Please excuse the typos, I am still on my first cup of coffee and its early. Plus I am an expert in numbers, not words.
        • 4 Years Ago
        I see what you're saying. Porsche does business here but it's through an American subsidiary. I'm definitely not a lawyer, but what jurasidiction does the SEC have to police two German companies if the shares were not purchased on an American exchange?

        If only I had someone to sue when I lost money in the stock market.
      • 4 Years Ago
      A hedge fund is whining that Porsche played the market better than they did. I'm having a hard time feeling any sympathy.
        • 4 Years Ago
        @Jared,
        I understand that's the point of view most are taking on this but from reading the linked article it's more about they believe Porsche deliberitely and illegally manipulated the market. It's not "wah, I gambled and lost" type of thing though I'm sure they're not exactly about that either ;)
      • 4 Years Ago
      "to snap up it's fellow German automaker"

      It's ITS, not IT'S.

      Come on, Shunk... if you fancy yourself a writer, get the basics right.
      • 4 Years Ago
      misrepresentation or mistake as to subject matter i suppose?
      • 4 Years Ago
      Awww. Buncha a$$-hats lose their shirts betting on FAILURE instead of success. Short-selling in all its heinous forms should be illegal. Today's stock game is just that - a GAME. No better or worse than Vegas. The only kind of stock market model that would level the playing field for investors? Buy stock. Company does well = you make money. Company does poorly = you lose money. No outside jerk-offs (the "house" in Vegas) trying to "vig" the game. A message to the investment "community." Spare us the justification that shorting somehow "benefits the market." It's your version of "Heads I win, Tails you lose," and you know it.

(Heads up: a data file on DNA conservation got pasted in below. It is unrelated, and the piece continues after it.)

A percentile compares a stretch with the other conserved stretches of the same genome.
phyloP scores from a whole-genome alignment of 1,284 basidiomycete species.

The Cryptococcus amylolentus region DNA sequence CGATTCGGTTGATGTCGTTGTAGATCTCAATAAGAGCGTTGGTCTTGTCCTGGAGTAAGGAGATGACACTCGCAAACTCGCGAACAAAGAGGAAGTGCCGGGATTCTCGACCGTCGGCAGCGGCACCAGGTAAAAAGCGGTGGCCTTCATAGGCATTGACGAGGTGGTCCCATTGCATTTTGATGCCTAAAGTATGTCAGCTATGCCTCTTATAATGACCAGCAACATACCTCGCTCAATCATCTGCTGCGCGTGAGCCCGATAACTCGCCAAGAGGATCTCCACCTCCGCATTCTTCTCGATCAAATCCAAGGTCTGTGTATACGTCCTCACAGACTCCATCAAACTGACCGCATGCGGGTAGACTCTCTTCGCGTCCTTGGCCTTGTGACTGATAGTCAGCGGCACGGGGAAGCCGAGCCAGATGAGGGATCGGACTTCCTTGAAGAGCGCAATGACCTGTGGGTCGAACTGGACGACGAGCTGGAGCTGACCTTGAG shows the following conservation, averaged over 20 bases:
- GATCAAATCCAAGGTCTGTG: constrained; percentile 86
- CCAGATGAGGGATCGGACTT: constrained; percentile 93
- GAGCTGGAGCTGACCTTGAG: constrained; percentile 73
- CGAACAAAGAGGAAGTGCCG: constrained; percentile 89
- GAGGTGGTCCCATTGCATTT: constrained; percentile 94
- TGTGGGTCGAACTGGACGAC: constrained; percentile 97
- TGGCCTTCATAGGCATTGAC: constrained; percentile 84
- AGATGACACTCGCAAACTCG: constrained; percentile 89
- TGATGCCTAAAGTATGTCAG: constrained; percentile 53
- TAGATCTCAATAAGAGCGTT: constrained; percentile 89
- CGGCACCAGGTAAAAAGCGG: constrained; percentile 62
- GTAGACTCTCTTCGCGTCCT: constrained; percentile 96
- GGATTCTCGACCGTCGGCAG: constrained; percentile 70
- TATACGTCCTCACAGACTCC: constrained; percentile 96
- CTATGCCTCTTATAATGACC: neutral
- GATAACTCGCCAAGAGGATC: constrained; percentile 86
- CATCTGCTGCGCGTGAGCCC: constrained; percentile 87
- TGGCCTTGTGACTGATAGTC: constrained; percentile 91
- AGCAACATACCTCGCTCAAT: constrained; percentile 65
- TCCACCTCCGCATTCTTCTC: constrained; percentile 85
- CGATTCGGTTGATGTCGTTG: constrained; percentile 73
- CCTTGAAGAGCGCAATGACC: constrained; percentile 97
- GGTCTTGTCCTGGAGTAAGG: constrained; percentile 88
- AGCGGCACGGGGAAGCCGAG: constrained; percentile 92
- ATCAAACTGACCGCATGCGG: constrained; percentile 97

• 4 Years Ago
      The hedge funds and the short sellers suing Porsche need to go away. The short story is you bet against the market and you lost big time. A lawsuit may be a good way to regain some of your dignity, but what Porsche did was completely legal under German law so stop wasting everyones' time and money

      If the tables were turned and they had made $400 million in two days, how would they feel if Porsche came after them? The sense of entitlement some of these guys have is beyond my comprehension.

      The moral of this story is when you sell short, you open yourself up to unlimited downside, as some of these hedge funders experienced firsthand.
      • 4 Years Ago
      > that it was Volkswagen that ended up in position to snap up it's fellow German
      > automaker

      Right now VW AG owns 49% of Porsche AG. The rest is owned by Porsche SE which also happens to own 51% of VW AG. Porsche SE is controlled by the Porsche/Piech families.
      So all smoke and mirrors aside Porsche as well as VW are now under control of the Porsche/Piech clan. This likely didn't go exactly according to Wiedeking's plan, but I'm sure Piech wasn't too surprised how this played out. In any case, Mission accomplished.
      • 4 Years Ago
      Let's use this scenario: Google is trying to buy Apple. Steve Jobs spreads false rumor about the tanking of iPhone sales due to Android's success. Meanwhile he goes long Google and short Apple. Once he corners the market, he does a 360 about-face and causes the whole market to panic and get out at unfavorable prices. He cleans up, Google tanks, and he uses his loot to buy Google instead.